Crude Oil Brent Mar '16 (CBH16)
|Contract||Brent Crude Oil|
|Tick Size||1 cent per barrel ($10.00 per contract)|
|Contract Size||42,000 U.S. Gallons|
|Trading Months||All Months|
|Trading Hours||8:00p.m. - 6:00p.m. (EST)|
|Value of One Futures Unit||$1,000|
|Value of One Options Unit||$1,000|
|Last Trading Day||Trading terminates the last business Day of the second month preceding the relevant contract month|
Crude oil is petroleum that is acquired directly from the ground. Crude oil was formed millions of years ago from the remains of tiny aquatic plants and animals that lived in ancient seas. Ancient societies such as the Persians, 10th century Sumatrans, and pre-Columbian Indians believed that crude oil had medicinal benefits. Around 4,000 BC in Mesopotamia, bitumen, a tarry crude, was used as caulking for ships, as a setting for jewels and mosaics, and as an adhesive to secure weapon handles. The walls of Babylon and the famed pyramids were held together with bitumen, and Egyptians used it for embalming. During the 19th century in America, an oil find was often met with dismay. Pioneers, who dug wells to find water or brine, were disappointed when they struck oil. It wasn't until 1854, with the invention of the kerosene lamp, that the first large-scale demand for petroleum emerged. Crude oil is a relatively abundant commodity. The world has produced approximately 650 billion barrels of oil, but another trillion barrels of proved reserves have yet to be extracted. Crude oil was the world's first trillion-dollar industry and accounts for the single largest product in world trade.
Futures and options on crude oil trade at the CME Group and at the ICE Futures Europe exchange in London. The CME trades two main types of crude oil: light sweet crude oil and Brent crude oil. The light sweet futures contract calls for the delivery of 1,000 barrels of crude oil in Cushing, Oklahoma. Light sweet crude is preferred by refiners because of its low sulfur content and relatively high yield of high-value products such as gasoline, diesel fuel, heating oil, and jet fuel. The Brent blend crude is based on a light, sweet North Sea crude oil. Brent blend crude production is approximately 500,000 barrels per day and is shipped from Sullom Voe in the Shetland Islands.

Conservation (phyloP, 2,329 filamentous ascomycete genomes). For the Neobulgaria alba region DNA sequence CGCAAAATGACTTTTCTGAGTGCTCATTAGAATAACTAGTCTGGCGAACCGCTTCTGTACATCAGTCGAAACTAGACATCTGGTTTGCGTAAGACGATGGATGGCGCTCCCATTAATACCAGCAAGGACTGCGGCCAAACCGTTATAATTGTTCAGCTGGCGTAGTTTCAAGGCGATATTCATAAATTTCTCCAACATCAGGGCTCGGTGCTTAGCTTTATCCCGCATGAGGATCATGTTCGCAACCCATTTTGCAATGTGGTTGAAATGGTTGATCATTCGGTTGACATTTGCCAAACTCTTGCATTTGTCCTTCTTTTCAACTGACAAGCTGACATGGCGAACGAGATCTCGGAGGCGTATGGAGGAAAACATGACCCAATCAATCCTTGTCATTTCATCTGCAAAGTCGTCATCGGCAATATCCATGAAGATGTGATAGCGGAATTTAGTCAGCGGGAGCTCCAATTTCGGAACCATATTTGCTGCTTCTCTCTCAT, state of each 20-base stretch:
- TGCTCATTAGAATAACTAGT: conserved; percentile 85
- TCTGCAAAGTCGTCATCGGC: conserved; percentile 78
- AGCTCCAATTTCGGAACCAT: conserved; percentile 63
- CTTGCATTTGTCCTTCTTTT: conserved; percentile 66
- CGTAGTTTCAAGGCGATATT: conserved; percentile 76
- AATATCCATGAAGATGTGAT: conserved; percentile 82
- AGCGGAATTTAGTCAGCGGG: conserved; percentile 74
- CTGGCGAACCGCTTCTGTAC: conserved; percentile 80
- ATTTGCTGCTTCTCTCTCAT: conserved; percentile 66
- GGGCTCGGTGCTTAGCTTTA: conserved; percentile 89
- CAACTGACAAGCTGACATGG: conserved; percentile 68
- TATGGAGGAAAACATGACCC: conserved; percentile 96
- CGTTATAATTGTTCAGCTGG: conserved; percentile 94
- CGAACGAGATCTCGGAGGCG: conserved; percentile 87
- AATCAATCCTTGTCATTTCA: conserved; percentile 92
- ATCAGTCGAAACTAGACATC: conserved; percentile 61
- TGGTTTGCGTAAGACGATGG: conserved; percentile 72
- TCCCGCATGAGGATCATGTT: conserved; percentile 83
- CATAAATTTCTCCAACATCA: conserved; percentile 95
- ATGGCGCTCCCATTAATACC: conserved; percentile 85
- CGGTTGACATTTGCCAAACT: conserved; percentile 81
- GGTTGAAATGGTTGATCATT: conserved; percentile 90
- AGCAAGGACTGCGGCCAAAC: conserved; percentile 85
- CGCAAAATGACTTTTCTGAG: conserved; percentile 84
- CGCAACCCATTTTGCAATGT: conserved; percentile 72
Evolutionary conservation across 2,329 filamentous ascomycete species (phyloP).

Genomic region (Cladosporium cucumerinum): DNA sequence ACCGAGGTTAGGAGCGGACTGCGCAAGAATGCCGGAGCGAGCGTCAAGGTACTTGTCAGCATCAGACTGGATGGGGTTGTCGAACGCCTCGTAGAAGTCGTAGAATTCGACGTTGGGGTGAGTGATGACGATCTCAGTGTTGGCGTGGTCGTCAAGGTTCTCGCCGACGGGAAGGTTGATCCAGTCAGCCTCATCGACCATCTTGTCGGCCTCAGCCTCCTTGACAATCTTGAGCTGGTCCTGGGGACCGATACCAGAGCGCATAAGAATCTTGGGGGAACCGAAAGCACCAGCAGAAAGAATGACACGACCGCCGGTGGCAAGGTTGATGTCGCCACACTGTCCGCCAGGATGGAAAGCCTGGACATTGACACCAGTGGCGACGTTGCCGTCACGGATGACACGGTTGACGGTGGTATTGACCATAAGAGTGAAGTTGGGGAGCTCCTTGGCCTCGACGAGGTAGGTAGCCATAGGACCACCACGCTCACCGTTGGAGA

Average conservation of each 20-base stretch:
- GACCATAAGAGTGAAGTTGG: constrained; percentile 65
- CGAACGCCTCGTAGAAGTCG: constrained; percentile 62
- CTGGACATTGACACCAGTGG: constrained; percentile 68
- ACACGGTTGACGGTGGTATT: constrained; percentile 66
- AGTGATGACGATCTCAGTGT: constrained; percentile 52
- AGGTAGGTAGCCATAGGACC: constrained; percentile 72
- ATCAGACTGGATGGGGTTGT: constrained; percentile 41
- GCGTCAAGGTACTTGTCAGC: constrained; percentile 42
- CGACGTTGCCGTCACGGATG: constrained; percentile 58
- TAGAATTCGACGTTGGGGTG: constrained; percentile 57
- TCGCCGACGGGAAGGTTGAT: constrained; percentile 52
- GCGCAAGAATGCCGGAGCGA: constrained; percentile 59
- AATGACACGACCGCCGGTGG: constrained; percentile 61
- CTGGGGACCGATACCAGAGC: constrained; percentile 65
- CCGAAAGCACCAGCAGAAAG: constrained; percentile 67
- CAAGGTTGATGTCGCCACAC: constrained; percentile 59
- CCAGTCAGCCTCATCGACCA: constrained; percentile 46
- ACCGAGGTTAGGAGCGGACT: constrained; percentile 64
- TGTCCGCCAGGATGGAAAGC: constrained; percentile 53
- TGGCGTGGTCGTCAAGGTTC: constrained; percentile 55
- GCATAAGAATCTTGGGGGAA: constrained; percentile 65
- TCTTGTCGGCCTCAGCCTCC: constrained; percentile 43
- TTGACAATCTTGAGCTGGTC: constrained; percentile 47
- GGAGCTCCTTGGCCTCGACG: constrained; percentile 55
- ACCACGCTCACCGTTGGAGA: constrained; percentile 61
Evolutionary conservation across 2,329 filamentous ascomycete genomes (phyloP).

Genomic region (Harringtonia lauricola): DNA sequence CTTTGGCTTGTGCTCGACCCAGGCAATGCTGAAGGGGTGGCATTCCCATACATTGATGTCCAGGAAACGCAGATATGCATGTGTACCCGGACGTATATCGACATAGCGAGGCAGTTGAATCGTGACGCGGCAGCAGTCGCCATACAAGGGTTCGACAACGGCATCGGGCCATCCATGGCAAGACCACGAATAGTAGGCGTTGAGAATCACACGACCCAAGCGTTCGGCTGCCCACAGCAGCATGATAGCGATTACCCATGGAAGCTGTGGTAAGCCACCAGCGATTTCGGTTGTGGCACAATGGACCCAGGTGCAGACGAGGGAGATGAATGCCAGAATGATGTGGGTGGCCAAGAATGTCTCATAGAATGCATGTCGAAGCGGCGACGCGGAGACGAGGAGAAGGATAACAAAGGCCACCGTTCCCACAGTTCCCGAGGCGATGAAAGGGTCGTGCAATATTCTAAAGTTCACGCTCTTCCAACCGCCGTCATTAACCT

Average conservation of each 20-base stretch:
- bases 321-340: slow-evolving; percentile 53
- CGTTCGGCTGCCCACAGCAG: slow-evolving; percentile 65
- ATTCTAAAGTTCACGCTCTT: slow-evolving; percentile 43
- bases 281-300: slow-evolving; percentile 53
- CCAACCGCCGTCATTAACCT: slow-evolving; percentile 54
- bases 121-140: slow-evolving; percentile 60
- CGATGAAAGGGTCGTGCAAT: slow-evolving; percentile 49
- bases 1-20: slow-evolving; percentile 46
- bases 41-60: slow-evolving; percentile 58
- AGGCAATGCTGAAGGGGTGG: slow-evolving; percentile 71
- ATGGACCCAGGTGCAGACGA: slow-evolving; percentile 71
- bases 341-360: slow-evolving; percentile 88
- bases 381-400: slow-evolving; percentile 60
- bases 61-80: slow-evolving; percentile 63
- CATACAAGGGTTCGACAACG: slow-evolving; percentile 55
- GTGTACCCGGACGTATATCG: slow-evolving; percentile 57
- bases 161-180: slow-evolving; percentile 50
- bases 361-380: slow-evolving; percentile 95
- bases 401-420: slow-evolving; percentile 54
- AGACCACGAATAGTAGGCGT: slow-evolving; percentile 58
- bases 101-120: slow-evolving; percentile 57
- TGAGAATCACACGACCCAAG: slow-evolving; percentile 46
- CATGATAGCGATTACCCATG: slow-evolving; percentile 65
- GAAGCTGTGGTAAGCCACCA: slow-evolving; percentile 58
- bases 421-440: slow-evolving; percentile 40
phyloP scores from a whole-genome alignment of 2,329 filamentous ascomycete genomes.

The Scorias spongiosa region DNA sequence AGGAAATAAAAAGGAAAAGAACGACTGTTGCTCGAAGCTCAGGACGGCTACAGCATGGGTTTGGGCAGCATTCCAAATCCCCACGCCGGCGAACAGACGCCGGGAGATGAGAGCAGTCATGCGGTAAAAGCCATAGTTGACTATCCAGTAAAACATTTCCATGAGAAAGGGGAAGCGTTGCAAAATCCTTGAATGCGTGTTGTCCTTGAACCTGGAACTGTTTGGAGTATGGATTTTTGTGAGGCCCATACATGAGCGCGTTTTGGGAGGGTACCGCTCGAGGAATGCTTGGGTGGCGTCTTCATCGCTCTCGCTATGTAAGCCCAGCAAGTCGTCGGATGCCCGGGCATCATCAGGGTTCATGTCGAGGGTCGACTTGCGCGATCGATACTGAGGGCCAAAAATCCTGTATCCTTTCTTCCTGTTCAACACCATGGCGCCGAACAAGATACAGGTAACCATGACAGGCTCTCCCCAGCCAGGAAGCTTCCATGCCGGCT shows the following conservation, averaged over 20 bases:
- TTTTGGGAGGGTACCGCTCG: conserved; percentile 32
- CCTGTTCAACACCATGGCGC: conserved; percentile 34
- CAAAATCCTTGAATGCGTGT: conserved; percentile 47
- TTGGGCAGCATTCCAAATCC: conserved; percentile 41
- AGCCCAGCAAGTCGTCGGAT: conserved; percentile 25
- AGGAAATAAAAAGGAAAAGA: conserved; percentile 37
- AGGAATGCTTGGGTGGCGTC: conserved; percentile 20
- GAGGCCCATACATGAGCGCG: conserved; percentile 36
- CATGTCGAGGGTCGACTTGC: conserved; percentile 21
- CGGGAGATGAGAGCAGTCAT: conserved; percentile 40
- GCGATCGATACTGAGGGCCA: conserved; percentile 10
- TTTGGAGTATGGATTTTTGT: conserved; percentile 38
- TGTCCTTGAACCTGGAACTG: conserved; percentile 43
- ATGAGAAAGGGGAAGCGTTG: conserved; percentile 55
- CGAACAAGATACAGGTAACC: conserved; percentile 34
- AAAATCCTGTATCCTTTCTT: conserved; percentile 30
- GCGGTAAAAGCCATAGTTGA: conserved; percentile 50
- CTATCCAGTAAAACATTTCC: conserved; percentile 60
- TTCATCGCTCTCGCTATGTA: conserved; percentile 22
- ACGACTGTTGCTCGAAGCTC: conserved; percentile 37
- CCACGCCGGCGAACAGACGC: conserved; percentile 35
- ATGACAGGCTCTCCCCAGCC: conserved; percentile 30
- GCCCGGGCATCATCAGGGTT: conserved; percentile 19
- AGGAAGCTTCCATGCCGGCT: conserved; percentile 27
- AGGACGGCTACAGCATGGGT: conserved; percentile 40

Prices - CME West-Texas Intermediate (WTI) crude oil prices (Barchart.com symbol CL) trended higher into Q2-2019 and posted the high for the year in April of $66.60 per barrel. Concern about tighter global supplies led crude oil prices higher after the U.S. tightened sanctions on Iran, sharply reducing its ability to export crude oil. Also, U.S. sanctions on Venezuela and the conflict in Libya squeezed global oil supplies even more. Crude oil prices then retreated to the low for 2019 at $50.60 a barrel in June on concern that the ongoing U.S.-China trade war would undercut global economic growth and energy demand. The International Energy Agency (IEA) reported that global crude oil consumption increased by only 520,000 bpd during January-May 2019, half the rate seen the previous year and the slowest for the period since 2008. Crude oil prices then pushed above $60 a barrel in September 2019 on heightened geopolitical tensions after Houthi rebels launched drone attacks on the world's largest oil-processing plant in Saudi Arabia and temporarily knocked out more than 5 million bpd of Saudi oil production. Because of the attack, OPEC Sep crude production fell to a 9-year low of 28.59 million bpd. However, Saudi crude production soon recovered, and prices fell back toward $50 per barrel. Also, the dollar index rallied to a 2-1/2 year high in October 2019, which was negative for crude oil prices. Oil prices were also undercut by ramped-up shale oil drilling as U.S. crude production rose to a record high of 12.9 million bpd in November. Crude oil prices, however, rallied back above $60 per barrel after the U.S. and China agreed to a phase-one trade deal in December 2019, and as U.S.-Iran military tensions remained high. Crude oil finished the year up +34.5% yr/yr at $61.06 a barrel.
Supply - World crude oil supply in 2019 fell by -0.7% yr/yr to 101.2 million bpd in December 2019 from 101.9 million bpd at the end of 2018. U.S. crude oil production in 2019 rose by +11.3% yr/yr to 12.238 million barrels per day. Alaskan oil production in 2019 fell by -2.7% yr/yr to 485,893 barrels per day and was far below the peak level of 2.017 million barrels per day seen in 1988.
Demand - U.S. demand for crude oil in 2019 fell by -2.4% yr/yr to 16.569 million barrels per day. Most of that demand went for U.S. refinery production of products such as gasoline fuel, diesel fuel, aviation fuel, heating oil, kerosene, asphalt, and lubricants.
Trade - The U.S. is still highly dependent on imports of crude oil to meet its energy needs, but imports in 2019 fell by -12.7% yr/yr to 6.780 million barrels per day, down sharply from the 2005 record high of 10.126 million barrels. U.S. exports of crude oil in 2019 rose by +45.3% yr/yr to 2.975 million barrels per day.
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